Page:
TALAL BUKHAMSEEN WRITES– Naomi Osaka, the number one ranked tennis player by the Women’s Tennis Association (WTA), is the first Asian person to hold the top ranking in singles. The winner of three grand titles is presently facing a challenge off the court–her dilemma? Her nationality.

As a dual-citizen, she has to decide whether she is to keep her Japanese passport or take up her American citizenry. As of her 22nd  birthday later this year, Osaka may no longer represent Japan in the Tokyo Olympics as long as she is a dual citizen. The Nationality Act of Japan requires individuals with multiple citizenships to choose one country once they reach the age of 22.

The brilliant young athlete was born to a Japanese mother and Haitian father, and was raised in the US. She decided to represent Japan in competitions from an early age, with her story being symbolic of having a sense of belonging to one country and culture.

Bu as Japan continues to adhere to customs such as the Nationality Act created in the 19th century, its citizens are forced to abandon one of their legally held nationalities once they come of age. However, it is estimated that more than 80% of dual nationals are likely to try to hold onto their American citizenship.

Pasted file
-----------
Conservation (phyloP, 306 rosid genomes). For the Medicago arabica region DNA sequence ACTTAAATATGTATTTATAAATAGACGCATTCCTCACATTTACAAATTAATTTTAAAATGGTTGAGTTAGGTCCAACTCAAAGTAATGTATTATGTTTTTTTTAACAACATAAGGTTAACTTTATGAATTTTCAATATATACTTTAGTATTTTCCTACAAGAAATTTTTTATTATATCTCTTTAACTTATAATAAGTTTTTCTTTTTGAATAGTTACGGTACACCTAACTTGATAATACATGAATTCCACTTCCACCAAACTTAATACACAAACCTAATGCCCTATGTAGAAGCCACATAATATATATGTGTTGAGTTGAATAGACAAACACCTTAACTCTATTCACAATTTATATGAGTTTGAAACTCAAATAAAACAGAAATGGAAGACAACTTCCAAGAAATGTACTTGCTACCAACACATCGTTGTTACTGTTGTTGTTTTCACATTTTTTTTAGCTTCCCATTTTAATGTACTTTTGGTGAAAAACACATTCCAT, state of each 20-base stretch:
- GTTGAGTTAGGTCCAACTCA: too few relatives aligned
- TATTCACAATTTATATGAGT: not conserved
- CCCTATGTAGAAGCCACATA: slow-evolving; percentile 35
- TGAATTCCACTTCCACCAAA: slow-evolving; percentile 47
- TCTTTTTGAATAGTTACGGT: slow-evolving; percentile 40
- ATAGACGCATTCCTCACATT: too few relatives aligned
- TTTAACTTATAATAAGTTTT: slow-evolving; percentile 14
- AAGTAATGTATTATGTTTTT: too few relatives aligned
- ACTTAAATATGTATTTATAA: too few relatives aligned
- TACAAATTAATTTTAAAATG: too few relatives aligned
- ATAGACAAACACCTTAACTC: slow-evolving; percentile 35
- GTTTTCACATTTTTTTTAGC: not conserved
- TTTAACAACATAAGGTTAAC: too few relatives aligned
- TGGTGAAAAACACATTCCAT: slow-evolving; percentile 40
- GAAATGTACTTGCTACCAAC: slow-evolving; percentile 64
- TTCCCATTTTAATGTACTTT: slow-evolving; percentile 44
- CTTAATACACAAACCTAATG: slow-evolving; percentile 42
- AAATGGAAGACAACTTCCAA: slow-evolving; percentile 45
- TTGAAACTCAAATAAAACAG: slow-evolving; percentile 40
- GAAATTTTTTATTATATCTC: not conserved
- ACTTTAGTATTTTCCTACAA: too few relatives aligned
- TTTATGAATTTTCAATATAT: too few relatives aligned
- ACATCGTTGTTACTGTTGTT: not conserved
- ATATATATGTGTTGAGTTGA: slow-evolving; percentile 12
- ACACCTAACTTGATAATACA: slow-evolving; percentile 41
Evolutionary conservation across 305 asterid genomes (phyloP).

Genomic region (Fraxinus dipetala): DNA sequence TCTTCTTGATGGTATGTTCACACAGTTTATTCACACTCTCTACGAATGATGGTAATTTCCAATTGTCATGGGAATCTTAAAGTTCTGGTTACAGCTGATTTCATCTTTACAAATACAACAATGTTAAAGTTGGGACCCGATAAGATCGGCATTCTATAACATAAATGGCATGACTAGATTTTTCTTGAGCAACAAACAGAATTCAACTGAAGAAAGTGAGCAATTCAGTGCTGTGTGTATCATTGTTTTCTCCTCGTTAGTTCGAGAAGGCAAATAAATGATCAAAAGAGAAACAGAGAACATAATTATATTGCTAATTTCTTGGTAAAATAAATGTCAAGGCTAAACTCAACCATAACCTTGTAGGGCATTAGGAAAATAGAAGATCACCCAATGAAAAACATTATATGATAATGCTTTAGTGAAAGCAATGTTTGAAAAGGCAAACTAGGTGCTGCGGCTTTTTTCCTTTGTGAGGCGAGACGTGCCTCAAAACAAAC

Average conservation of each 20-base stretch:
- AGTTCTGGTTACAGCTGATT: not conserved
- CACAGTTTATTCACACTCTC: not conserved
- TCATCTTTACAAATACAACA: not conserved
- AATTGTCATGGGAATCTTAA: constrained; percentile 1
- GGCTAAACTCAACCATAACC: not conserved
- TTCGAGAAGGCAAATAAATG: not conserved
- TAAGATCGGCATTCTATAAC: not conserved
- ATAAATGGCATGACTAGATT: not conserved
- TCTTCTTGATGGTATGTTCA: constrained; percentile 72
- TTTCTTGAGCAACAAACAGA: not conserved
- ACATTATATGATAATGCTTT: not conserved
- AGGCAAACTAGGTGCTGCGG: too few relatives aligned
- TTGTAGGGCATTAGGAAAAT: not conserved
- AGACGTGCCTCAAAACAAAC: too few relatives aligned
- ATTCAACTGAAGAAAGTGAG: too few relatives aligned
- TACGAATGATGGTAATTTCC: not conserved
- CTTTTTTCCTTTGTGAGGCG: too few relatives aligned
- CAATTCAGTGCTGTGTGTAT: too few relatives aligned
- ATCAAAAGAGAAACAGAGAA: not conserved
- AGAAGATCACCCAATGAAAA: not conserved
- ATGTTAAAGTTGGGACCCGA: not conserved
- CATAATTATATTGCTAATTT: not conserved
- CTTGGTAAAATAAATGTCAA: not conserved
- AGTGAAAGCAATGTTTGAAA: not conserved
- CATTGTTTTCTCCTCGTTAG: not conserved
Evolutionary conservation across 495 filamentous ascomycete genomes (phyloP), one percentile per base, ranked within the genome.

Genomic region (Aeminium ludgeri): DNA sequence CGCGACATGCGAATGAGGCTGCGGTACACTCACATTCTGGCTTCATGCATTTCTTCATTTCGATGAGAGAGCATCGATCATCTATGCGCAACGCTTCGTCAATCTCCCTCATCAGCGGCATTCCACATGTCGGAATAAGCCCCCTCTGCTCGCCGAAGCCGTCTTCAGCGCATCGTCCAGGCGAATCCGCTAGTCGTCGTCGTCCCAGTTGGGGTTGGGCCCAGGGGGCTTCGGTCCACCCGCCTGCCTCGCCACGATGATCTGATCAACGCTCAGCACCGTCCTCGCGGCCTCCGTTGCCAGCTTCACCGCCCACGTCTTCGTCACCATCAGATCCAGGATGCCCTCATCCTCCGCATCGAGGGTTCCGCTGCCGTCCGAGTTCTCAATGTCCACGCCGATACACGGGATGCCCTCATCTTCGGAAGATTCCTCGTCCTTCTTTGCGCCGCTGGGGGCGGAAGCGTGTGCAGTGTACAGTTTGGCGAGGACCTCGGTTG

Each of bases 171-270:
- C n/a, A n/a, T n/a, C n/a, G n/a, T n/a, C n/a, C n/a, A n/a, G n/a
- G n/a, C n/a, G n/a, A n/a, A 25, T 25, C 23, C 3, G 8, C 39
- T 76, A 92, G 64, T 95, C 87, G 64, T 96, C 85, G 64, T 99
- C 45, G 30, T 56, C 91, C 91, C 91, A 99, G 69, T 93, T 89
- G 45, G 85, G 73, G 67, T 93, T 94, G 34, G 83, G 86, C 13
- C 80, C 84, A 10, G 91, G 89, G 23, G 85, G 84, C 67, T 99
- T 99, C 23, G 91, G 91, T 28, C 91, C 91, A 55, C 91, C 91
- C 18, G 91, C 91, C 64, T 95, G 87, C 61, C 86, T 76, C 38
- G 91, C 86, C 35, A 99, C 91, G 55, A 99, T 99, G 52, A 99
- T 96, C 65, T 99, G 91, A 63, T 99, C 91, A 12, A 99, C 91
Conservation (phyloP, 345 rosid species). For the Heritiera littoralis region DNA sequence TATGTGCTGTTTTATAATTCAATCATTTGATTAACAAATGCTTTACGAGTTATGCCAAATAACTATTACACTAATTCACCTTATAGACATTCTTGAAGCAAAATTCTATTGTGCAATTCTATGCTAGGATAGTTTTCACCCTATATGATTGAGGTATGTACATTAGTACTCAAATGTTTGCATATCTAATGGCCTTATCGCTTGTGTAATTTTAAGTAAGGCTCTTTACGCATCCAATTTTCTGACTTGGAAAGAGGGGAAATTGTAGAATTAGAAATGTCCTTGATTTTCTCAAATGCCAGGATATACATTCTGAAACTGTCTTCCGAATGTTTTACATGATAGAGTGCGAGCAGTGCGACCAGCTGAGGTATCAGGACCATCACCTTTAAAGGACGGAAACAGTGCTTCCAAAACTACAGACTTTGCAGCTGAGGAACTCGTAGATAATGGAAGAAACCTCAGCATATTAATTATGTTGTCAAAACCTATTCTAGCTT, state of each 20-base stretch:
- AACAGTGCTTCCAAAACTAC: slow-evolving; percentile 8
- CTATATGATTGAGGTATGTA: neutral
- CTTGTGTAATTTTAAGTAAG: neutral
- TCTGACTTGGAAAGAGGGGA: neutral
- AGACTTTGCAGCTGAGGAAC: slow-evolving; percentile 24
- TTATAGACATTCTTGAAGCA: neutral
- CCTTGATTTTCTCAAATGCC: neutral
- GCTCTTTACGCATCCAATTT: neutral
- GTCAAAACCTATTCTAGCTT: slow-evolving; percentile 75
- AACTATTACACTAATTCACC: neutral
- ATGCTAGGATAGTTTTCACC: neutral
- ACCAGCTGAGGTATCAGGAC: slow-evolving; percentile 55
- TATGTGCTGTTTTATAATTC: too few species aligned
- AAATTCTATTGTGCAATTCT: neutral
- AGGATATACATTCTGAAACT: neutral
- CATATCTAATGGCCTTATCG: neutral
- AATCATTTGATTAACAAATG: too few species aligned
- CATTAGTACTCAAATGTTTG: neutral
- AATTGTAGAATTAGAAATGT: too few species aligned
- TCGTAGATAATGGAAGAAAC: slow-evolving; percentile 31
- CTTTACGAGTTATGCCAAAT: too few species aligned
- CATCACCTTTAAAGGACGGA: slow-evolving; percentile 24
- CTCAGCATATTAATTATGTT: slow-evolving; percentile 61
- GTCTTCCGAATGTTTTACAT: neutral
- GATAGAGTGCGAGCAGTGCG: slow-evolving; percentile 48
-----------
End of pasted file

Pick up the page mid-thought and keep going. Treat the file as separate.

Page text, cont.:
While some countries around the globe allow their citizens to enjoy dual citizenship by virtue of birth or otherwise, those holding Japanese passports technically do not have that luxury. People who have become naturalized as citizens of a foreign country risk getting their Japanese passport revoked. The loss for Japan here is that the nation may lose out on the glory of being ranked tops in tennis if Osaka opts to forgo her Japanese passport.

The concept of dual nationality in Japan is a controversial topic as it has loopholes and it forces citizens to choose between family and career. The law is however not wholly clear on this as the government does not actively check on which individuals have dual citizenship and will still issue Japanese passports without enforcing the Nationality Act. Often enough,individuals who are not high profile or seeking government office can remain quiet and not have their nationality revoked. But Naomi is not exactly low profile.

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